Shirker

Shirker
Grant Wood: Fall Plowing (1931)
"I get away with nothing."

I know myself to be, above all else, a Shirker. In my time, I've left many more jobs undone than I ever completed. I'm apt to spend a day when I should be engaging in my equivalent of Fall Plowing, plowing my way through a novel in lieu of attempting to outrun the first snow outside. I tend to leave a lot on the table. I think of myself as being more able than I ever actually deliver. I shrink in the face of even modest challenges, and I feel myself defeated at the merest rumor of conflict. I contend that I am not lazy, however, for the lazy never seem to notice the work they shirk, but fail to catch the cues that inform then that they really should be doing something. Mine's a more sophisticated sort of slothfulness, one ridden with essential guilt and built upon a solid foundation of dedicated precedent. I can usually tell when I first sense a deadline whether or not I'll ever manage to get around to actually attempting to accomplish it, but I retain the expectation on my books, never writing off the obligation. Ever! I might have become most masterful at managing the resulting residue of guilt, my constant companion and, curiously, my primary inspiration.

I sense time on my tail and I know for sure that I will ultimately lose this race.
I occasionally impress myself and engage as if I might somehow win, engaging with what might appear as sincere dedication. I'm not above getting enthralled in some effort, working long and apparently selflessly to achieve some worthy objective, but these times seem noteworthy as exceptions rather than rules. I maintain much more fallow ground than I ever cultivate, and I seem to harvest much less than I ever sow. I survey my yard and mostly see the hard work I've managed to avoid. I have my excuses, each as lame as the next, and I concoct complex strategies for overcoming my more obvious shortcomings, but I most often decline my own invitations to engage. I imagine that other days will come when I might well be better positioned to complete the chore more properly, this, a central component of my overall ego-preserving strategy.

I wander hip-deep in guilt, pulling a crooked-wheeled cart half-filled with leaden remorse. Had I followed a different course, I might hold out hope for me, but I seem to live out of redemption's arm reach. I preach to myself sermons that might shame any Puritan, but still trod some path other than outright righteousness. My filing system's a mess. I mostly work hardest to simply forget, to encourage placating distractions. I hold my objections lightly lest I come to feel utterly defeated by my own hand. I do still manage to concoct supper most nights, and to write something every damned morning, but by nine am, I'm disengaging, mentally wanting and sensing myself falling ever further behind. I most days convince myself that I'm engaging in meaningful alternative work, that my fields might not actually need plowing this season, an unconvincing no-till argument the upcoming snow couldn't care less about. I convince myself that there's always another springtime coming.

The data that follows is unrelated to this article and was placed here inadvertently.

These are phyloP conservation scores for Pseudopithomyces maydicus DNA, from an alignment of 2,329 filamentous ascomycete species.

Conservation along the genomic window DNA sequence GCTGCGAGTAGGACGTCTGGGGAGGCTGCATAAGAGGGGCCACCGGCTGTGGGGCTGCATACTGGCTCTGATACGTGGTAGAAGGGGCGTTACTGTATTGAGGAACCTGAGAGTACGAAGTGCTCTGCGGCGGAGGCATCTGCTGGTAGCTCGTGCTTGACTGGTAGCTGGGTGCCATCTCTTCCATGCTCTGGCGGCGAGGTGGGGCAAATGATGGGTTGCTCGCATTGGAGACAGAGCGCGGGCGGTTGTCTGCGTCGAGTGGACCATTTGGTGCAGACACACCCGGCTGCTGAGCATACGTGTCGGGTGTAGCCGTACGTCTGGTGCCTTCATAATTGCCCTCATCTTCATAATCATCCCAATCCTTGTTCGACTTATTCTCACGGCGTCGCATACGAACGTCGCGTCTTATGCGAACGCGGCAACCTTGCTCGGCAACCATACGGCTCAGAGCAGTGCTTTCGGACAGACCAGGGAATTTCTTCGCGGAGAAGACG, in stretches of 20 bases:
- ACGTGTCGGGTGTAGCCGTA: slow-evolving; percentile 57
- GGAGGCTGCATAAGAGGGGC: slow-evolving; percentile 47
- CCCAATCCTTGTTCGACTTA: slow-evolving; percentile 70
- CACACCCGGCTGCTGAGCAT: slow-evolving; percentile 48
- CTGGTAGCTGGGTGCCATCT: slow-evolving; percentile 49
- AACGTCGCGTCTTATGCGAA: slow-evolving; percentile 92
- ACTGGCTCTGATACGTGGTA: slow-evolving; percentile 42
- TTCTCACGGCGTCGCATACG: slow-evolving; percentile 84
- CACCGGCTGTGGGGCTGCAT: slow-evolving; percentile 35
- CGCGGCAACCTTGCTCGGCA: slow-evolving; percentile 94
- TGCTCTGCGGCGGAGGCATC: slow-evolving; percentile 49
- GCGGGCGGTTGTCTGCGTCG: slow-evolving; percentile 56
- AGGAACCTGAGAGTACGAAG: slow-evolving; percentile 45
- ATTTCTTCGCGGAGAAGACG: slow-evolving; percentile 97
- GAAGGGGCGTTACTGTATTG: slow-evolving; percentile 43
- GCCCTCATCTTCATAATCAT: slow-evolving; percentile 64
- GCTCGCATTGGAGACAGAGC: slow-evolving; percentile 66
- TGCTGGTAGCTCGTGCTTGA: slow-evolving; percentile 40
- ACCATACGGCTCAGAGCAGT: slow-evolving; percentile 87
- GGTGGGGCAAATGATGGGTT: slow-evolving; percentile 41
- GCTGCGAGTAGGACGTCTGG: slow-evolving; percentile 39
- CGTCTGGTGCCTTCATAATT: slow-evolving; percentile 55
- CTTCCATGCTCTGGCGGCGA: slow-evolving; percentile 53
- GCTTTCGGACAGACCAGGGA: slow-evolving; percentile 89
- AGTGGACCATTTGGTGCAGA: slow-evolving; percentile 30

I mention this obvious personal shortcoming because I suspect that, while I feel alone and especially neglectful, I'm not alone in this little negative obsession. I must possess a limitless capacity for both forgiveness and self-loathing, and I suspect that I exhibit nothing more concerning than perhaps a locally severe case of The Human Condition. Over time, I seem to have conditioned myself to somehow tolerate even this embarrassment about myself. We might wear similar shoes. I deeply envy those who humbly engage in whatever needs doing regardless of the conditions, indifferent to the personal cost. Those who sunburn their faces doing some rough equivalent of God's work, expecting nothing more than the jolt of personal satisfaction it bestows. I've experienced those days, though I seem much more likely to watch those opportunities pass me by, hiding from them rather than opening my arms to embrace them. I know full well what I'm doing when I'm ruing my responsibilities. I imagine that one day I might somehow outgrow this tendency, but I deep down doubt that I ever will. If I possess a saving grace, I claim that it lies in my noticing my shortcomings. I get away with nothing.

©2020 by David A. Schmaltz - all rights reserved








blog comments powered by Disqus